Talk about your intensity. Is it essentially just who you are? Is it something you embrace and love? Do you ever step away and say, “Whoa, that’s a bit too much?”
It’s no secret – I’m a very intense player. I’m so passionate at my job, just like you guys are with writing. I hope you are just as passionate. This is what I do, and I love what I do. [I’ve woken] up since I was three years old to do this. These are the moments that I live for. The passion and the intensity that I have is what makes me Serena. I can’t change – nor would I ever want to be different.
Are you surprised that sexism and complaints about women’s tennis still crop up?
Yeah, especially since Venus and I and all the other women [have] done well. Last year the women’s final at the US Open sold out well before the men’s…Look at someone like Billie Jean, who opened so many doors…So I feel like that is such a disservice to…every woman on this planet who has ever tried to stand up for what they believed or has been proud as a woman.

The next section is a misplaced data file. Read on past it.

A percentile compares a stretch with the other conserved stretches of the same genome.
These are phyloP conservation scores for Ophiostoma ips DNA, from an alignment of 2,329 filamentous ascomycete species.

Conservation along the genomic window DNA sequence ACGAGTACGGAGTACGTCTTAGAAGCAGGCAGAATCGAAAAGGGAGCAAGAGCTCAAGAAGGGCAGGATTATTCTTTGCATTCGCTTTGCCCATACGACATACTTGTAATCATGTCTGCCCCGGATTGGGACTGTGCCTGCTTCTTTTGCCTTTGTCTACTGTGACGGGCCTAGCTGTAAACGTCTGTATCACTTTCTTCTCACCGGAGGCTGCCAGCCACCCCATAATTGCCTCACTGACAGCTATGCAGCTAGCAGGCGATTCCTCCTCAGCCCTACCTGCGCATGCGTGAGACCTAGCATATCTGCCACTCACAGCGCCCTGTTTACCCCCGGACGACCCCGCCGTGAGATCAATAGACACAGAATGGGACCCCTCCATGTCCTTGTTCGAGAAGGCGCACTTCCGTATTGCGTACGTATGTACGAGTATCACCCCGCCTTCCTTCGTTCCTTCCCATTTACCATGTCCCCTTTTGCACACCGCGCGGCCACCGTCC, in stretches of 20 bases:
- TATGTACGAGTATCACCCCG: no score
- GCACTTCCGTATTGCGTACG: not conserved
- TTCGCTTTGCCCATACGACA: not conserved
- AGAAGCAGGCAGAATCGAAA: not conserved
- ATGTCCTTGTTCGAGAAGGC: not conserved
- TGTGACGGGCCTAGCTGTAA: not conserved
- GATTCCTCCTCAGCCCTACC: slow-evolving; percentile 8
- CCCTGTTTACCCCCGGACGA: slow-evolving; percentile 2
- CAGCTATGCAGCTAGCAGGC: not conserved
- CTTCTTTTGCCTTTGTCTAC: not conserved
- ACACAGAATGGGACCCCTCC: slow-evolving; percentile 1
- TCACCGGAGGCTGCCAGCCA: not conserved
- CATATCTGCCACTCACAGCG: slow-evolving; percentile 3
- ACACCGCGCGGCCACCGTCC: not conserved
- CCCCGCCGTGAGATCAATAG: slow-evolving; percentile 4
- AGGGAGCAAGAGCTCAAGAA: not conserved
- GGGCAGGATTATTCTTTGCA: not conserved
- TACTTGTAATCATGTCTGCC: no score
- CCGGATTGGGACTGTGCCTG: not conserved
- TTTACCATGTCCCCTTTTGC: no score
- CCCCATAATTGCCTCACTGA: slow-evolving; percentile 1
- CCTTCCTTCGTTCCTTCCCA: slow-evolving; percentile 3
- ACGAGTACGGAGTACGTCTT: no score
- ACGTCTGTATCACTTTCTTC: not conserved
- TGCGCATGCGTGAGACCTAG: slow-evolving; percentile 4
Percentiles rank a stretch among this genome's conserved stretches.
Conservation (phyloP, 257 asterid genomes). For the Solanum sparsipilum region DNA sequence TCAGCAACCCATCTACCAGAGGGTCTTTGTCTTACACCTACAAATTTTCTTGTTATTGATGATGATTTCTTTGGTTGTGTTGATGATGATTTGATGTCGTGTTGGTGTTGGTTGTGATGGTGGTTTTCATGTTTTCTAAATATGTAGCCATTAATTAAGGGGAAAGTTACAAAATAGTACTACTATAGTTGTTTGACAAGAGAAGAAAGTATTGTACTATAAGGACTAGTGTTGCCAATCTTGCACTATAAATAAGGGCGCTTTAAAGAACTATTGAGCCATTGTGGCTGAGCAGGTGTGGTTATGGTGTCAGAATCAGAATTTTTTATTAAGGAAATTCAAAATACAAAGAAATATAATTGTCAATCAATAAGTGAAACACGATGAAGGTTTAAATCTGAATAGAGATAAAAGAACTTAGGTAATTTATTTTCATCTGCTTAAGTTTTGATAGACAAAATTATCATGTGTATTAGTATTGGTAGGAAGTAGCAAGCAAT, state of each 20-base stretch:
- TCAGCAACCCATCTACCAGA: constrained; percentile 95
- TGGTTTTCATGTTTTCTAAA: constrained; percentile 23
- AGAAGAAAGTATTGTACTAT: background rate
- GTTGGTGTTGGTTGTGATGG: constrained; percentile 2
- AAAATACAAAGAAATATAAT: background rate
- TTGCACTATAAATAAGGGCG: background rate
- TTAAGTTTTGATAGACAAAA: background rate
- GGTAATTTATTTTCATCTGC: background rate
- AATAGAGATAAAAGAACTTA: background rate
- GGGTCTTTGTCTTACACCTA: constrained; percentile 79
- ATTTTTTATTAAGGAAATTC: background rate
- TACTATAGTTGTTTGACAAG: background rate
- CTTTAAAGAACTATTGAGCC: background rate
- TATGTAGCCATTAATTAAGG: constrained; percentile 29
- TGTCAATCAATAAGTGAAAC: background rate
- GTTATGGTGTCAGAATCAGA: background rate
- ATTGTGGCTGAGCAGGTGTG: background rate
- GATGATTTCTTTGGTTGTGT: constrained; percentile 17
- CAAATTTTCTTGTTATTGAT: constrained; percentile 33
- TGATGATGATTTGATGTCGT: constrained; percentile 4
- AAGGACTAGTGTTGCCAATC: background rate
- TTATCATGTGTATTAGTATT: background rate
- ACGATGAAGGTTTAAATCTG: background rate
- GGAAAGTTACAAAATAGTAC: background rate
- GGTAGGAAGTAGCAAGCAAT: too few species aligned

What do you want to see happen in terms of the perception of women’s tennis?
I’d like to see people respect women for who and what we are, and what we do. I’ve been working at this since I was three…I don’t think I deserve to be paid less because of my sex, or anyone else, for that matter – in any job.
There’s talk about you going down as one of the greatest female athletes of all time. What do you think when you hear that?
I prefer “one of the greatest athletes of all time.”
Do you think you play a role in empowering kids and people?
I do. I can be a role model. I don’t know if it has to be bigger or stepping up more…What I know is that it’s a very difficult time for everyone involved and a scary time…[Being a role model] is why I ultimately feel like I’m here. I’ve been given such a great opportunity. I’ve been given so much talent. I’ve been put in a position where I can inspire…